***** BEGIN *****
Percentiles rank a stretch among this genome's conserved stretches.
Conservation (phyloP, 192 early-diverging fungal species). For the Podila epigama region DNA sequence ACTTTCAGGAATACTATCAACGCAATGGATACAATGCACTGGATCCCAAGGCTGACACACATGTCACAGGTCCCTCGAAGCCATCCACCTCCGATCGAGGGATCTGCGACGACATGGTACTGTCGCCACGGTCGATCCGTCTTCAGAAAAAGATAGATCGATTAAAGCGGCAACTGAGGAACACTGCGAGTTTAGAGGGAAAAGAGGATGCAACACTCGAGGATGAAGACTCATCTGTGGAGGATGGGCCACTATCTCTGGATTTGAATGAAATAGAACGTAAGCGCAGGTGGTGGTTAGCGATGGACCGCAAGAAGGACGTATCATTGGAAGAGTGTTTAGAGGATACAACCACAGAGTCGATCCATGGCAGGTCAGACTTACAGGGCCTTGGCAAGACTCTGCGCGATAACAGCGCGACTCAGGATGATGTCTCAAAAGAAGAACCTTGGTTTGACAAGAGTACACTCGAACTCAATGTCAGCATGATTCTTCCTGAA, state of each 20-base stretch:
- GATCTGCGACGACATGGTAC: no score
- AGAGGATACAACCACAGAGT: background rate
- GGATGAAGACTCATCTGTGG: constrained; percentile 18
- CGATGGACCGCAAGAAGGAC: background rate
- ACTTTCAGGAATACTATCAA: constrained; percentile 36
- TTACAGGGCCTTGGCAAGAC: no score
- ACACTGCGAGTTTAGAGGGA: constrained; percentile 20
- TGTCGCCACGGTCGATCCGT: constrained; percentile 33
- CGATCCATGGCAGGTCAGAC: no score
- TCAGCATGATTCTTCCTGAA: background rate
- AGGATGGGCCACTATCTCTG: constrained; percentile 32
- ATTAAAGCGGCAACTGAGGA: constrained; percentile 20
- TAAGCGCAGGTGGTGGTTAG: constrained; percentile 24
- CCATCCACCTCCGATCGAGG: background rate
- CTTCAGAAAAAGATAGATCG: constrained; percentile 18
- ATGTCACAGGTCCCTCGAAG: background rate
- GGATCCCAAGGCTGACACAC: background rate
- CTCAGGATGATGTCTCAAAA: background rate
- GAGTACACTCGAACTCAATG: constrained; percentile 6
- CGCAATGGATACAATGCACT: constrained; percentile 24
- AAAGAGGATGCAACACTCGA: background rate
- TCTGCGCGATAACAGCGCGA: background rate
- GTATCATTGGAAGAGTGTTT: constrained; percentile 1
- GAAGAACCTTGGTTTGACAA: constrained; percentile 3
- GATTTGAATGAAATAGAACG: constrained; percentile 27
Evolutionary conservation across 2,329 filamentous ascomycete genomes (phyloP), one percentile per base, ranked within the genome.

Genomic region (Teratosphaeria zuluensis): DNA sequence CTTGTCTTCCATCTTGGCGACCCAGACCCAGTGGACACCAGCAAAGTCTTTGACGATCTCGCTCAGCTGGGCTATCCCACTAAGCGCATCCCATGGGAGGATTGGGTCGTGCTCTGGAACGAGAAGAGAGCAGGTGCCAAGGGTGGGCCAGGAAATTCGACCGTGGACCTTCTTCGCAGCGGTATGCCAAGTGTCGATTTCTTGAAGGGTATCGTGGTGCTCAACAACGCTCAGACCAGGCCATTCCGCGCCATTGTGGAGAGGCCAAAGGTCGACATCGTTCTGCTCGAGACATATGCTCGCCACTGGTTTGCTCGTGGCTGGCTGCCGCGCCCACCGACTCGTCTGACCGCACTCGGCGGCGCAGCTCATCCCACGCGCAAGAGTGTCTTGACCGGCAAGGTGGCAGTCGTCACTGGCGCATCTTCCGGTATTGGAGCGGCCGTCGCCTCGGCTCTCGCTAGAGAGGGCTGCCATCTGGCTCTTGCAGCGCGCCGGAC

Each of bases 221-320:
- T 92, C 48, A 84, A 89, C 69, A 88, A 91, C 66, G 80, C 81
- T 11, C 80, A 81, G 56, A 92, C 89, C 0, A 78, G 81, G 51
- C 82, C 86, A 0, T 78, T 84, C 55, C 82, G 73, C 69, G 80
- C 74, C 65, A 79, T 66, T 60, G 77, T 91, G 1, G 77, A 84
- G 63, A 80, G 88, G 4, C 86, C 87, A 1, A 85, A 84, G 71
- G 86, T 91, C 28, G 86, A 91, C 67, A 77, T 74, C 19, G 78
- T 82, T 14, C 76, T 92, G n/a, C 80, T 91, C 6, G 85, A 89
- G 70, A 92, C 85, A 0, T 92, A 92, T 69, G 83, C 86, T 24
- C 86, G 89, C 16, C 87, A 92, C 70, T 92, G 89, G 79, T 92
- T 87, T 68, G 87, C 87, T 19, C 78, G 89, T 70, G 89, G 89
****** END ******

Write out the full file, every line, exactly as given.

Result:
Percentiles rank a stretch among this genome's conserved stretches.
Conservation (phyloP, 192 early-diverging fungal species). For the Podila epigama region DNA sequence ACTTTCAGGAATACTATCAACGCAATGGATACAATGCACTGGATCCCAAGGCTGACACACATGTCACAGGTCCCTCGAAGCCATCCACCTCCGATCGAGGGATCTGCGACGACATGGTACTGTCGCCACGGTCGATCCGTCTTCAGAAAAAGATAGATCGATTAAAGCGGCAACTGAGGAACACTGCGAGTTTAGAGGGAAAAGAGGATGCAACACTCGAGGATGAAGACTCATCTGTGGAGGATGGGCCACTATCTCTGGATTTGAATGAAATAGAACGTAAGCGCAGGTGGTGGTTAGCGATGGACCGCAAGAAGGACGTATCATTGGAAGAGTGTTTAGAGGATACAACCACAGAGTCGATCCATGGCAGGTCAGACTTACAGGGCCTTGGCAAGACTCTGCGCGATAACAGCGCGACTCAGGATGATGTCTCAAAAGAAGAACCTTGGTTTGACAAGAGTACACTCGAACTCAATGTCAGCATGATTCTTCCTGAA, state of each 20-base stretch:
- GATCTGCGACGACATGGTAC: no score
- AGAGGATACAACCACAGAGT: background rate
- GGATGAAGACTCATCTGTGG: constrained; percentile 18
- CGATGGACCGCAAGAAGGAC: background rate
- ACTTTCAGGAATACTATCAA: constrained; percentile 36
- TTACAGGGCCTTGGCAAGAC: no score
- ACACTGCGAGTTTAGAGGGA: constrained; percentile 20
- TGTCGCCACGGTCGATCCGT: constrained; percentile 33
- CGATCCATGGCAGGTCAGAC: no score
- TCAGCATGATTCTTCCTGAA: background rate
- AGGATGGGCCACTATCTCTG: constrained; percentile 32
- ATTAAAGCGGCAACTGAGGA: constrained; percentile 20
- TAAGCGCAGGTGGTGGTTAG: constrained; percentile 24
- CCATCCACCTCCGATCGAGG: background rate
- CTTCAGAAAAAGATAGATCG: constrained; percentile 18
- ATGTCACAGGTCCCTCGAAG: background rate
- GGATCCCAAGGCTGACACAC: background rate
- CTCAGGATGATGTCTCAAAA: background rate
- GAGTACACTCGAACTCAATG: constrained; percentile 6
- CGCAATGGATACAATGCACT: constrained; percentile 24
- AAAGAGGATGCAACACTCGA: background rate
- TCTGCGCGATAACAGCGCGA: background rate
- GTATCATTGGAAGAGTGTTT: constrained; percentile 1
- GAAGAACCTTGGTTTGACAA: constrained; percentile 3
- GATTTGAATGAAATAGAACG: constrained; percentile 27
Evolutionary conservation across 2,329 filamentous ascomycete genomes (phyloP), one percentile per base, ranked within the genome.

Genomic region (Teratosphaeria zuluensis): DNA sequence CTTGTCTTCCATCTTGGCGACCCAGACCCAGTGGACACCAGCAAAGTCTTTGACGATCTCGCTCAGCTGGGCTATCCCACTAAGCGCATCCCATGGGAGGATTGGGTCGTGCTCTGGAACGAGAAGAGAGCAGGTGCCAAGGGTGGGCCAGGAAATTCGACCGTGGACCTTCTTCGCAGCGGTATGCCAAGTGTCGATTTCTTGAAGGGTATCGTGGTGCTCAACAACGCTCAGACCAGGCCATTCCGCGCCATTGTGGAGAGGCCAAAGGTCGACATCGTTCTGCTCGAGACATATGCTCGCCACTGGTTTGCTCGTGGCTGGCTGCCGCGCCCACCGACTCGTCTGACCGCACTCGGCGGCGCAGCTCATCCCACGCGCAAGAGTGTCTTGACCGGCAAGGTGGCAGTCGTCACTGGCGCATCTTCCGGTATTGGAGCGGCCGTCGCCTCGGCTCTCGCTAGAGAGGGCTGCCATCTGGCTCTTGCAGCGCGCCGGAC

Each of bases 221-320:
- T 92, C 48, A 84, A 89, C 69, A 88, A 91, C 66, G 80, C 81
- T 11, C 80, A 81, G 56, A 92, C 89, C 0, A 78, G 81, G 51
- C 82, C 86, A 0, T 78, T 84, C 55, C 82, G 73, C 69, G 80
- C 74, C 65, A 79, T 66, T 60, G 77, T 91, G 1, G 77, A 84
- G 63, A 80, G 88, G 4, C 86, C 87, A 1, A 85, A 84, G 71
- G 86, T 91, C 28, G 86, A 91, C 67, A 77, T 74, C 19, G 78
- T 82, T 14, C 76, T 92, G n/a, C 80, T 91, C 6, G 85, A 89
- G 70, A 92, C 85, A 0, T 92, A 92, T 69, G 83, C 86, T 24
- C 86, G 89, C 16, C 87, A 92, C 70, T 92, G 89, G 79, T 92
- T 87, T 68, G 87, C 87, T 19, C 78, G 89, T 70, G 89, G 89